Television column: the broadcasting contribution in the empire

NDR has decided to send Xavier Naidoo to the Grand Prix in Stockholm. Because they don’t know what they’re doing.

This road will not be an easy one – for Xavier Naidoo and ARD. Photo: dpa

There are many arguments for rejecting the broadcasting fee – some more, some less astute. The classic is the accusation that they are compulsory fees because everyone has to pay them – even those who don’t use the Internet, television or radio.

And where there are disputes, especially about what people have to pay for, there are also lawsuits. There are now dozens of rulings on the broadcasting fee. In almost all cases, the plaintiffs failed with their demands to pay either less or nothing at all. The Association of German Property Users (VDGN), for example, has already filed two constitutional complaints against the new contribution, and both times the Federal Constitutional Court rejected them. The car rental company Sixt also lost twice in court.

But in addition to those who are suing, there is a second type of people who do not want to accept the contribution, but are not actually allowed to sue because they do not even recognize the German courts as having jurisdiction: the so-called Reichsburger. They reject the broadcasting fee per se because they do not recognize the Federal Republic of Germany and consequently do not recognize the Interstate Broadcasting Treaty concluded between the German states. Why? Because the FRG is not a sovereign state and the German Reich still exists today. We are living here, so to speak, on the territory of the German Reich, which is occupied by foreign powers. The 2+4 treaties have no validity.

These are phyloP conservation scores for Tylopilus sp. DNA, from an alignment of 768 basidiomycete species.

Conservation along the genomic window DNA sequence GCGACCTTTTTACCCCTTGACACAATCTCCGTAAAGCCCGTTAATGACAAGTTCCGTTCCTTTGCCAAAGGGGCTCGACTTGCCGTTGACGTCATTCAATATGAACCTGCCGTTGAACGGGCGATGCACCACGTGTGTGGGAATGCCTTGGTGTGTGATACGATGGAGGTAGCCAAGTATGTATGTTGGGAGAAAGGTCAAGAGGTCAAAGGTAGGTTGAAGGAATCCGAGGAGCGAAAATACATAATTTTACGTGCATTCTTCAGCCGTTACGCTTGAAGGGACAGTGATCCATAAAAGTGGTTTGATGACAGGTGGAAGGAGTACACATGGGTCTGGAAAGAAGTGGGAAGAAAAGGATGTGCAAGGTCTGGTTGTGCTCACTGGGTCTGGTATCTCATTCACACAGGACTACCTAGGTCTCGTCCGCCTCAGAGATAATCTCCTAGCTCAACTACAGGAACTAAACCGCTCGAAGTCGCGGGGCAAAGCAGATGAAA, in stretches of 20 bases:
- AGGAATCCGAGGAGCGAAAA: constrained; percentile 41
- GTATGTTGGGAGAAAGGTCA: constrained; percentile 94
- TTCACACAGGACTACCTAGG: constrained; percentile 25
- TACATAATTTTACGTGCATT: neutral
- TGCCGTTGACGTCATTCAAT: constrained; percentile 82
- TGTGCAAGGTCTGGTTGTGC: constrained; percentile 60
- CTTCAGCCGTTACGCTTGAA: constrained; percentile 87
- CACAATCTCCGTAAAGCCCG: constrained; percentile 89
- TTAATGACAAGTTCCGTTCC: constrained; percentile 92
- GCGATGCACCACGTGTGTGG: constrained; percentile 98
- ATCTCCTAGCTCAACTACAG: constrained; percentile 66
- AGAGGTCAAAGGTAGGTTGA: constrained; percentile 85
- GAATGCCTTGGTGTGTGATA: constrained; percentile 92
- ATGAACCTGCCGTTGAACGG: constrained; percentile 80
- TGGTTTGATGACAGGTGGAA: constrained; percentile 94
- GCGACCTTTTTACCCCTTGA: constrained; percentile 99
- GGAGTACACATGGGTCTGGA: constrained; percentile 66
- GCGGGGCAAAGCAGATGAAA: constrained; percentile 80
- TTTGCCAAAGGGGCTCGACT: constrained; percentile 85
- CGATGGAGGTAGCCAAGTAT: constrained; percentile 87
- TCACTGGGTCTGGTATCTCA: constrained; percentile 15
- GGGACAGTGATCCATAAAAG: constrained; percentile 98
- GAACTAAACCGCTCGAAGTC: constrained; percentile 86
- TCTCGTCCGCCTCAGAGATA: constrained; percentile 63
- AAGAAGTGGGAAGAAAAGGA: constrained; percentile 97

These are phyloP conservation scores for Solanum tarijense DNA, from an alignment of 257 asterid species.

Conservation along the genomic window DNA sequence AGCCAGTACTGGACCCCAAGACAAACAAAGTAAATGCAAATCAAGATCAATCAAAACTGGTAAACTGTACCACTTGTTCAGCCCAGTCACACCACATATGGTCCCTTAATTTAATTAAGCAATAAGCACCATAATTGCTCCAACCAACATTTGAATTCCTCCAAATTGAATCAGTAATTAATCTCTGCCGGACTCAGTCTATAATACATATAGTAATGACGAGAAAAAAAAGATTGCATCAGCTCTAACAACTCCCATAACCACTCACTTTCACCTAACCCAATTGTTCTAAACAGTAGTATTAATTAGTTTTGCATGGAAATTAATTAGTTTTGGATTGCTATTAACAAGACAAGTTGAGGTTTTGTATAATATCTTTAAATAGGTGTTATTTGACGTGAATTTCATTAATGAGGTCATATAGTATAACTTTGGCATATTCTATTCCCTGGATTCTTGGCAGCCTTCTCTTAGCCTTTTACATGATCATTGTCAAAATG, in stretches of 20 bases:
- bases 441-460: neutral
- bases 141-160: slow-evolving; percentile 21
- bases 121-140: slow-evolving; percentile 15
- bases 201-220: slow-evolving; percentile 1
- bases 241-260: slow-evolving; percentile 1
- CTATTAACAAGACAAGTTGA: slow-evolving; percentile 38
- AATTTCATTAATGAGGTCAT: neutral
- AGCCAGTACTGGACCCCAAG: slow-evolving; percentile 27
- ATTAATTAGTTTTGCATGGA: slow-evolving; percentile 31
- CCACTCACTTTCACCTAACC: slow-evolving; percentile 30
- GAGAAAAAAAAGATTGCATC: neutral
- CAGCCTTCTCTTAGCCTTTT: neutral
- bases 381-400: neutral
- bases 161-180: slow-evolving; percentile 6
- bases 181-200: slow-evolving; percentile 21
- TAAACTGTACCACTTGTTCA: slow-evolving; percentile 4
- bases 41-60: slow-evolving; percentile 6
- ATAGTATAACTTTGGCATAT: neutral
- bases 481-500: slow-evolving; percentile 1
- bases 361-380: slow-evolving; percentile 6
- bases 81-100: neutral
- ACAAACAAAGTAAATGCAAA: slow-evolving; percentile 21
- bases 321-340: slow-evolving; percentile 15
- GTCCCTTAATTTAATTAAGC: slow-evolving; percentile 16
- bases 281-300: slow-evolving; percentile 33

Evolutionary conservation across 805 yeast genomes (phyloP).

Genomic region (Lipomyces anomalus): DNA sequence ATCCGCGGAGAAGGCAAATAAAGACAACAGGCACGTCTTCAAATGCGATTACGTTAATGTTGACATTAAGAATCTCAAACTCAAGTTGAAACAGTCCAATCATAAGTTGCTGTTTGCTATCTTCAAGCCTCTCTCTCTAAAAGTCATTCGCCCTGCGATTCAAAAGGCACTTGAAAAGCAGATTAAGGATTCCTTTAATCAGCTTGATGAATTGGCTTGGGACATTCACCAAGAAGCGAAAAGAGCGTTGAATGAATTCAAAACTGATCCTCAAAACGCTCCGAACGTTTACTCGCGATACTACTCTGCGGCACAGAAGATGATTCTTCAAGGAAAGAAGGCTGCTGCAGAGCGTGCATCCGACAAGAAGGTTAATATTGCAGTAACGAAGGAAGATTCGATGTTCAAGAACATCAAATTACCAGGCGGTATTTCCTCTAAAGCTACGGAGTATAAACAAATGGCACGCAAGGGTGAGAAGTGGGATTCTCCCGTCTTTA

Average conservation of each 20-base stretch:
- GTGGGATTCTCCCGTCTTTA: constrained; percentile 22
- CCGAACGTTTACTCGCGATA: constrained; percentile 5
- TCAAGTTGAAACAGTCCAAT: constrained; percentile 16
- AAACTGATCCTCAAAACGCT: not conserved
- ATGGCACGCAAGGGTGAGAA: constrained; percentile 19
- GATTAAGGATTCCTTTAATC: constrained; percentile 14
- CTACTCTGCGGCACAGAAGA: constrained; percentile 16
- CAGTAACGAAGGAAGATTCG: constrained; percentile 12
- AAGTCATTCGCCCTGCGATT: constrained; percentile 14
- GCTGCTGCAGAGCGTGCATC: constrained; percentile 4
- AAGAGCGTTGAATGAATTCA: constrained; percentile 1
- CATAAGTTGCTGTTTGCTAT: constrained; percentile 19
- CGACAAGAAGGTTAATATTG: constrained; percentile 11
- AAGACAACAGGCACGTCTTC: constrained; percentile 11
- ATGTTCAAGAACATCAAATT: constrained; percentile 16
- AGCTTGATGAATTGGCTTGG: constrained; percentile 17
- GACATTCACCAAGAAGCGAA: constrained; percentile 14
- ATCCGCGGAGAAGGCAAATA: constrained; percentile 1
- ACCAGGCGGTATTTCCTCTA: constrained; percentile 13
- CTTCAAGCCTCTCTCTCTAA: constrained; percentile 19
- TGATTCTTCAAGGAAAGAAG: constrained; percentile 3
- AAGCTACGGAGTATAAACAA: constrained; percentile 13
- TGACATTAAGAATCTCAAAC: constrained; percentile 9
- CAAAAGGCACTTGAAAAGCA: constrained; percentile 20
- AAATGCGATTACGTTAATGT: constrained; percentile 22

Sounds confusing? Yes, that’s true. But perhaps Xavier Naidoo, who has been chosen by Norddeutscher Rundfunk as our country’s new ambassador, can shed a little light on the subject?

So, Xavier, are we free? "No, we are not free, we are still an occupied country. Germany has no peace treaty, and accordingly Germany is not a real country and not free." But the 2+4 treaties? "That’s not a peace treaty."

Yes, that’s how the conversation went back then on ARD’s contribution-financed "Morgenmagazin." Reichsburger, I can hear you rambling. Naidoo also liked to perform in front of them. Just what you do in your spare time.

Naidoo on behalf of the Federal Republic

Thinking a bit further, the question arises: Does Naidoo actually pay broadcasting fees? And how can he put himself at the service of NDR? After all, NDR is part of ARD, the consortium of public broadcasters in the Federal Republic of Germany.

Xavier! Did you hear that?!? THE FEDERAL REPUBLIC! That is this non-free, still occupied, non-existent state!

Mr. Naidoo, isn’t it time, isn’t it even already five to twelve, that you withdraw from your commitment?

"I don’t believe that Greenwich Mean Time is the right time, that the time zones are right."

Er, yes, Mr. Naidoo, all right. Didn’t you say that in Musikexpress before? Anyway. Good luck in Stockholm! The contributors are with you. After all, they’re paying for the fun.